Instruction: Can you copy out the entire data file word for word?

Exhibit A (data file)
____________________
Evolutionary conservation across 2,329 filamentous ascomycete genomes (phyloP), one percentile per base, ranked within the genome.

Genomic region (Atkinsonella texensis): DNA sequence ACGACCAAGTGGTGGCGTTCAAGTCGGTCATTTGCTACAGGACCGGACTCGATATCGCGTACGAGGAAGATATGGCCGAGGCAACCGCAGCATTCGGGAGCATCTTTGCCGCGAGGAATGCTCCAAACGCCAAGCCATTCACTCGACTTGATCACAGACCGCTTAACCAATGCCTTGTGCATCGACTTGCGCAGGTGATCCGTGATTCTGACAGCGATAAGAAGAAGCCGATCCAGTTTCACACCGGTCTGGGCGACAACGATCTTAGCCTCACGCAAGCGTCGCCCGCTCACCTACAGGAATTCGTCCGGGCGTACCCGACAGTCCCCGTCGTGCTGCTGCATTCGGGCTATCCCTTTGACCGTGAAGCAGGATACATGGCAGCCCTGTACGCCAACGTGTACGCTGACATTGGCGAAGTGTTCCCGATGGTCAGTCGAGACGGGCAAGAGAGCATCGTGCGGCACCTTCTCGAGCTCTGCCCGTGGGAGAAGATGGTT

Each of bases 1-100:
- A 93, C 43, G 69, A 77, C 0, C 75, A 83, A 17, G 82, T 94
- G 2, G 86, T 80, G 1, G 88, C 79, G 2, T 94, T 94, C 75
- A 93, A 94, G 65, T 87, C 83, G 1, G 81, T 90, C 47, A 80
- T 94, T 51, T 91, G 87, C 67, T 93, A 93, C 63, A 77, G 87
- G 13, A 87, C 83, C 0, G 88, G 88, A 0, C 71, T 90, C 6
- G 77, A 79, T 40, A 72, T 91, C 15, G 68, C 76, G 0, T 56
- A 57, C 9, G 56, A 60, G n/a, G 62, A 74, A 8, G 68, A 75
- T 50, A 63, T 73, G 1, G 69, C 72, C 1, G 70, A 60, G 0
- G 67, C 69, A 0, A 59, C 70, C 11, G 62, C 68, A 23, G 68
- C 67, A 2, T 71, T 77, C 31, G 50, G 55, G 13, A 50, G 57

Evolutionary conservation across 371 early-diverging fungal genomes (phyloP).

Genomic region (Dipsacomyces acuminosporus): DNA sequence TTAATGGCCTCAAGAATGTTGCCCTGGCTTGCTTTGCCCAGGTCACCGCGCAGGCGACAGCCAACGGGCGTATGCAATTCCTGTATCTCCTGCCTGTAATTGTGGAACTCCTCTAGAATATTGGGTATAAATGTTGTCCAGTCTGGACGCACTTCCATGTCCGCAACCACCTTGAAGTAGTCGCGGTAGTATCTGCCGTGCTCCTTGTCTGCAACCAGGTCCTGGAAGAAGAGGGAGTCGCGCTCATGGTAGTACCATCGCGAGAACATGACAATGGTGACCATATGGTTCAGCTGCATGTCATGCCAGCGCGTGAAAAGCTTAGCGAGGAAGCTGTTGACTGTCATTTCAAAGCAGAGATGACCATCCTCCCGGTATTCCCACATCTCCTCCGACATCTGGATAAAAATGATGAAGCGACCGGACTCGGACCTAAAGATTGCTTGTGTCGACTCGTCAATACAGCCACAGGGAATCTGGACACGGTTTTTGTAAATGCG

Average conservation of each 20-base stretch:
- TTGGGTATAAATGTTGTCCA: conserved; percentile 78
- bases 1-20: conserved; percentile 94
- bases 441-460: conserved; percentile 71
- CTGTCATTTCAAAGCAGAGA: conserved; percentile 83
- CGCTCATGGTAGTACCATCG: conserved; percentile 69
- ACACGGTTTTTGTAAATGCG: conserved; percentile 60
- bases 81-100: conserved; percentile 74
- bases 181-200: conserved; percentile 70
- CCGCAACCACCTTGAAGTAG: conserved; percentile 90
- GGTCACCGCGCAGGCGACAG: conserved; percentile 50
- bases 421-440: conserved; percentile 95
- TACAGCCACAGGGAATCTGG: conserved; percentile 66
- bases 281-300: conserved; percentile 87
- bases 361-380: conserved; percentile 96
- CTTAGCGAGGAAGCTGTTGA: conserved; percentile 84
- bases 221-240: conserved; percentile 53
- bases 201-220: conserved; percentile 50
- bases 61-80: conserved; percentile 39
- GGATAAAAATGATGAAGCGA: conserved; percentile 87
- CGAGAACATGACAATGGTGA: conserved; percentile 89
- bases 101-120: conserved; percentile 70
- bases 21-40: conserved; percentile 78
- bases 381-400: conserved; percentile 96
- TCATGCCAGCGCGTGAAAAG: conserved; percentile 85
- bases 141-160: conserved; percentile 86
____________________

Evolutionary conservation across 2,329 filamentous ascomycete genomes (phyloP), one percentile per base, ranked within the genome.

Genomic region (Atkinsonella texensis): DNA sequence ACGACCAAGTGGTGGCGTTCAAGTCGGTCATTTGCTACAGGACCGGACTCGATATCGCGTACGAGGAAGATATGGCCGAGGCAACCGCAGCATTCGGGAGCATCTTTGCCGCGAGGAATGCTCCAAACGCCAAGCCATTCACTCGACTTGATCACAGACCGCTTAACCAATGCCTTGTGCATCGACTTGCGCAGGTGATCCGTGATTCTGACAGCGATAAGAAGAAGCCGATCCAGTTTCACACCGGTCTGGGCGACAACGATCTTAGCCTCACGCAAGCGTCGCCCGCTCACCTACAGGAATTCGTCCGGGCGTACCCGACAGTCCCCGTCGTGCTGCTGCATTCGGGCTATCCCTTTGACCGTGAAGCAGGATACATGGCAGCCCTGTACGCCAACGTGTACGCTGACATTGGCGAAGTGTTCCCGATGGTCAGTCGAGACGGGCAAGAGAGCATCGTGCGGCACCTTCTCGAGCTCTGCCCGTGGGAGAAGATGGTT

Each of bases 1-100:
- A 93, C 43, G 69, A 77, C 0, C 75, A 83, A 17, G 82, T 94
- G 2, G 86, T 80, G 1, G 88, C 79, G 2, T 94, T 94, C 75
- A 93, A 94, G 65, T 87, C 83, G 1, G 81, T 90, C 47, A 80
- T 94, T 51, T 91, G 87, C 67, T 93, A 93, C 63, A 77, G 87
- G 13, A 87, C 83, C 0, G 88, G 88, A 0, C 71, T 90, C 6
- G 77, A 79, T 40, A 72, T 91, C 15, G 68, C 76, G 0, T 56
- A 57, C 9, G 56, A 60, G n/a, G 62, A 74, A 8, G 68, A 75
- T 50, A 63, T 73, G 1, G 69, C 72, C 1, G 70, A 60, G 0
- G 67, C 69, A 0, A 59, C 70, C 11, G 62, C 68, A 23, G 68
- C 67, A 2, T 71, T 77, C 31, G 50, G 55, G 13, A 50, G 57

Evolutionary conservation across 371 early-diverging fungal genomes (phyloP).

Genomic region (Dipsacomyces acuminosporus): DNA sequence TTAATGGCCTCAAGAATGTTGCCCTGGCTTGCTTTGCCCAGGTCACCGCGCAGGCGACAGCCAACGGGCGTATGCAATTCCTGTATCTCCTGCCTGTAATTGTGGAACTCCTCTAGAATATTGGGTATAAATGTTGTCCAGTCTGGACGCACTTCCATGTCCGCAACCACCTTGAAGTAGTCGCGGTAGTATCTGCCGTGCTCCTTGTCTGCAACCAGGTCCTGGAAGAAGAGGGAGTCGCGCTCATGGTAGTACCATCGCGAGAACATGACAATGGTGACCATATGGTTCAGCTGCATGTCATGCCAGCGCGTGAAAAGCTTAGCGAGGAAGCTGTTGACTGTCATTTCAAAGCAGAGATGACCATCCTCCCGGTATTCCCACATCTCCTCCGACATCTGGATAAAAATGATGAAGCGACCGGACTCGGACCTAAAGATTGCTTGTGTCGACTCGTCAATACAGCCACAGGGAATCTGGACACGGTTTTTGTAAATGCG

Average conservation of each 20-base stretch:
- TTGGGTATAAATGTTGTCCA: conserved; percentile 78
- bases 1-20: conserved; percentile 94
- bases 441-460: conserved; percentile 71
- CTGTCATTTCAAAGCAGAGA: conserved; percentile 83
- CGCTCATGGTAGTACCATCG: conserved; percentile 69
- ACACGGTTTTTGTAAATGCG: conserved; percentile 60
- bases 81-100: conserved; percentile 74
- bases 181-200: conserved; percentile 70
- CCGCAACCACCTTGAAGTAG: conserved; percentile 90
- GGTCACCGCGCAGGCGACAG: conserved; percentile 50
- bases 421-440: conserved; percentile 95
- TACAGCCACAGGGAATCTGG: conserved; percentile 66
- bases 281-300: conserved; percentile 87
- bases 361-380: conserved; percentile 96
- CTTAGCGAGGAAGCTGTTGA: conserved; percentile 84
- bases 221-240: conserved; percentile 53
- bases 201-220: conserved; percentile 50
- bases 61-80: conserved; percentile 39
- GGATAAAAATGATGAAGCGA: conserved; percentile 87
- CGAGAACATGACAATGGTGA: conserved; percentile 89
- bases 101-120: conserved; percentile 70
- bases 21-40: conserved; percentile 78
- bases 381-400: conserved; percentile 96
- TCATGCCAGCGCGTGAAAAG: conserved; percentile 85
- bases 141-160: conserved; percentile 86